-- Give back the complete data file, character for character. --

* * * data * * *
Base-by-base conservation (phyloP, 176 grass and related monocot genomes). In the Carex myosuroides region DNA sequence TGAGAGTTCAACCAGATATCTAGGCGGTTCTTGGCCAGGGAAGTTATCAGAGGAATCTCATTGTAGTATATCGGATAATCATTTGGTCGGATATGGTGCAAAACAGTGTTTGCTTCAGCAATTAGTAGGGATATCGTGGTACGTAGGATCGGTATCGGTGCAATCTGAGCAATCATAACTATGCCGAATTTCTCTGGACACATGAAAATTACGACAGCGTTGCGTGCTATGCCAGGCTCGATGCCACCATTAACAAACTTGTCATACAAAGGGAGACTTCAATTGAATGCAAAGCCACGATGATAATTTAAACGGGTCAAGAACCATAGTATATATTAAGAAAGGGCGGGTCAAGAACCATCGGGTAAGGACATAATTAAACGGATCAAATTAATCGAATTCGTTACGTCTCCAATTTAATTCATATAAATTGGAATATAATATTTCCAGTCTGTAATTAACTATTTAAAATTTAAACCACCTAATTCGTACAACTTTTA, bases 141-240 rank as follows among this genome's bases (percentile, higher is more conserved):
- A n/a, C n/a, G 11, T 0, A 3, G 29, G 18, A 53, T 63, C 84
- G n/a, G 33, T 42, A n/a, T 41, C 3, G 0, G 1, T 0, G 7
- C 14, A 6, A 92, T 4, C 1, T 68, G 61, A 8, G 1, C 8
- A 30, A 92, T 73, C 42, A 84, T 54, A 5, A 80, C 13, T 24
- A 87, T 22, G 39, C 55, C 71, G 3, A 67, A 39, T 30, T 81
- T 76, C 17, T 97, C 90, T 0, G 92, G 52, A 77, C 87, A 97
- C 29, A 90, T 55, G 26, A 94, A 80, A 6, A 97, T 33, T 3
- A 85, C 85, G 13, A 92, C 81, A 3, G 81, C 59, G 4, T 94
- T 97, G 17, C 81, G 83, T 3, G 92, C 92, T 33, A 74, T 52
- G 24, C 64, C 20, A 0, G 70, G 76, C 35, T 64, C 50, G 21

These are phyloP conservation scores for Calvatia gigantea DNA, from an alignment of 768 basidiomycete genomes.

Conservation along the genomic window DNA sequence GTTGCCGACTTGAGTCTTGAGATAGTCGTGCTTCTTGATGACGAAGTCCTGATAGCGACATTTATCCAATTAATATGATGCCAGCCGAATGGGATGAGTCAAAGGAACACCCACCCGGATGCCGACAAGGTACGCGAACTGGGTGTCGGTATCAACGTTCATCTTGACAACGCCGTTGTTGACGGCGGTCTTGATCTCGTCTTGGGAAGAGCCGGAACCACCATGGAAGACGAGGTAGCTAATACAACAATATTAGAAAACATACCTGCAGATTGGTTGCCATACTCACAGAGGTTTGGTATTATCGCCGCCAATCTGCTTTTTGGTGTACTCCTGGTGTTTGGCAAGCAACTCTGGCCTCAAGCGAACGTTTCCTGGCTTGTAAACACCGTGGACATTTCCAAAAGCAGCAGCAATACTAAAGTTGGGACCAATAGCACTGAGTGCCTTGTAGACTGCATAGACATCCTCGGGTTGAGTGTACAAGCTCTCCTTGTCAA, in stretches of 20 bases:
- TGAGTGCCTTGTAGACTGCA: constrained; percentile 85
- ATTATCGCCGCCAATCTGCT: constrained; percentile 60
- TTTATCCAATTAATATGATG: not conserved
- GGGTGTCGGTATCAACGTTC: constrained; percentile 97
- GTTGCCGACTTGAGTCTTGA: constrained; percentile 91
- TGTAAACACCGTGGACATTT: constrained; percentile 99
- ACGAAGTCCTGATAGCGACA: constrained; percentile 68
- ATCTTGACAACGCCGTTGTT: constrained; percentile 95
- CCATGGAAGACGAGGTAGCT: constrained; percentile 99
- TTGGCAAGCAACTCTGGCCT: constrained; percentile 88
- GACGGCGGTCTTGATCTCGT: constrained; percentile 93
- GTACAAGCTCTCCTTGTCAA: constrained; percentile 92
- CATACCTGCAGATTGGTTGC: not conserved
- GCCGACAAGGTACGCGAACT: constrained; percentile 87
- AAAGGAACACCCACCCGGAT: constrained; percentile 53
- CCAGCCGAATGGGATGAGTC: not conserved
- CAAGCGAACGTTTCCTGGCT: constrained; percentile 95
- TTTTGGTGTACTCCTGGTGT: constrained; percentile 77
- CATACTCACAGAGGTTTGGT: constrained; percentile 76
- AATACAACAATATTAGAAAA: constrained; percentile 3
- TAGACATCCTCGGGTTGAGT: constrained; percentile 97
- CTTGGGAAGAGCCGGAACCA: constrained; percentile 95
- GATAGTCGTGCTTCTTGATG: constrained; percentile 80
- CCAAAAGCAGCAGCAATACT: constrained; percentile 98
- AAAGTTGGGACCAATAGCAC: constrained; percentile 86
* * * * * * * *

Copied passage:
Base-by-base conservation (phyloP, 176 grass and related monocot genomes). In the Carex myosuroides region DNA sequence TGAGAGTTCAACCAGATATCTAGGCGGTTCTTGGCCAGGGAAGTTATCAGAGGAATCTCATTGTAGTATATCGGATAATCATTTGGTCGGATATGGTGCAAAACAGTGTTTGCTTCAGCAATTAGTAGGGATATCGTGGTACGTAGGATCGGTATCGGTGCAATCTGAGCAATCATAACTATGCCGAATTTCTCTGGACACATGAAAATTACGACAGCGTTGCGTGCTATGCCAGGCTCGATGCCACCATTAACAAACTTGTCATACAAAGGGAGACTTCAATTGAATGCAAAGCCACGATGATAATTTAAACGGGTCAAGAACCATAGTATATATTAAGAAAGGGCGGGTCAAGAACCATCGGGTAAGGACATAATTAAACGGATCAAATTAATCGAATTCGTTACGTCTCCAATTTAATTCATATAAATTGGAATATAATATTTCCAGTCTGTAATTAACTATTTAAAATTTAAACCACCTAATTCGTACAACTTTTA, bases 141-240 rank as follows among this genome's bases (percentile, higher is more conserved):
- A n/a, C n/a, G 11, T 0, A 3, G 29, G 18, A 53, T 63, C 84
- G n/a, G 33, T 42, A n/a, T 41, C 3, G 0, G 1, T 0, G 7
- C 14, A 6, A 92, T 4, C 1, T 68, G 61, A 8, G 1, C 8
- A 30, A 92, T 73, C 42, A 84, T 54, A 5, A 80, C 13, T 24
- A 87, T 22, G 39, C 55, C 71, G 3, A 67, A 39, T 30, T 81
- T 76, C 17, T 97, C 90, T 0, G 92, G 52, A 77, C 87, A 97
- C 29, A 90, T 55, G 26, A 94, A 80, A 6, A 97, T 33, T 3
- A 85, C 85, G 13, A 92, C 81, A 3, G 81, C 59, G 4, T 94
- T 97, G 17, C 81, G 83, T 3, G 92, C 92, T 33, A 74, T 52
- G 24, C 64, C 20, A 0, G 70, G 76, C 35, T 64, C 50, G 21

These are phyloP conservation scores for Calvatia gigantea DNA, from an alignment of 768 basidiomycete genomes.

Conservation along the genomic window DNA sequence GTTGCCGACTTGAGTCTTGAGATAGTCGTGCTTCTTGATGACGAAGTCCTGATAGCGACATTTATCCAATTAATATGATGCCAGCCGAATGGGATGAGTCAAAGGAACACCCACCCGGATGCCGACAAGGTACGCGAACTGGGTGTCGGTATCAACGTTCATCTTGACAACGCCGTTGTTGACGGCGGTCTTGATCTCGTCTTGGGAAGAGCCGGAACCACCATGGAAGACGAGGTAGCTAATACAACAATATTAGAAAACATACCTGCAGATTGGTTGCCATACTCACAGAGGTTTGGTATTATCGCCGCCAATCTGCTTTTTGGTGTACTCCTGGTGTTTGGCAAGCAACTCTGGCCTCAAGCGAACGTTTCCTGGCTTGTAAACACCGTGGACATTTCCAAAAGCAGCAGCAATACTAAAGTTGGGACCAATAGCACTGAGTGCCTTGTAGACTGCATAGACATCCTCGGGTTGAGTGTACAAGCTCTCCTTGTCAA, in stretches of 20 bases:
- TGAGTGCCTTGTAGACTGCA: constrained; percentile 85
- ATTATCGCCGCCAATCTGCT: constrained; percentile 60
- TTTATCCAATTAATATGATG: not conserved
- GGGTGTCGGTATCAACGTTC: constrained; percentile 97
- GTTGCCGACTTGAGTCTTGA: constrained; percentile 91
- TGTAAACACCGTGGACATTT: constrained; percentile 99
- ACGAAGTCCTGATAGCGACA: constrained; percentile 68
- ATCTTGACAACGCCGTTGTT: constrained; percentile 95
- CCATGGAAGACGAGGTAGCT: constrained; percentile 99
- TTGGCAAGCAACTCTGGCCT: constrained; percentile 88
- GACGGCGGTCTTGATCTCGT: constrained; percentile 93
- GTACAAGCTCTCCTTGTCAA: constrained; percentile 92
- CATACCTGCAGATTGGTTGC: not conserved
- GCCGACAAGGTACGCGAACT: constrained; percentile 87
- AAAGGAACACCCACCCGGAT: constrained; percentile 53
- CCAGCCGAATGGGATGAGTC: not conserved
- CAAGCGAACGTTTCCTGGCT: constrained; percentile 95
- TTTTGGTGTACTCCTGGTGT: constrained; percentile 77
- CATACTCACAGAGGTTTGGT: constrained; percentile 76
- AATACAACAATATTAGAAAA: constrained; percentile 3
- TAGACATCCTCGGGTTGAGT: constrained; percentile 97
- CTTGGGAAGAGCCGGAACCA: constrained; percentile 95
- GATAGTCGTGCTTCTTGATG: constrained; percentile 80
- CCAAAAGCAGCAGCAATACT: constrained; percentile 98
- AAAGTTGGGACCAATAGCAC: constrained; percentile 86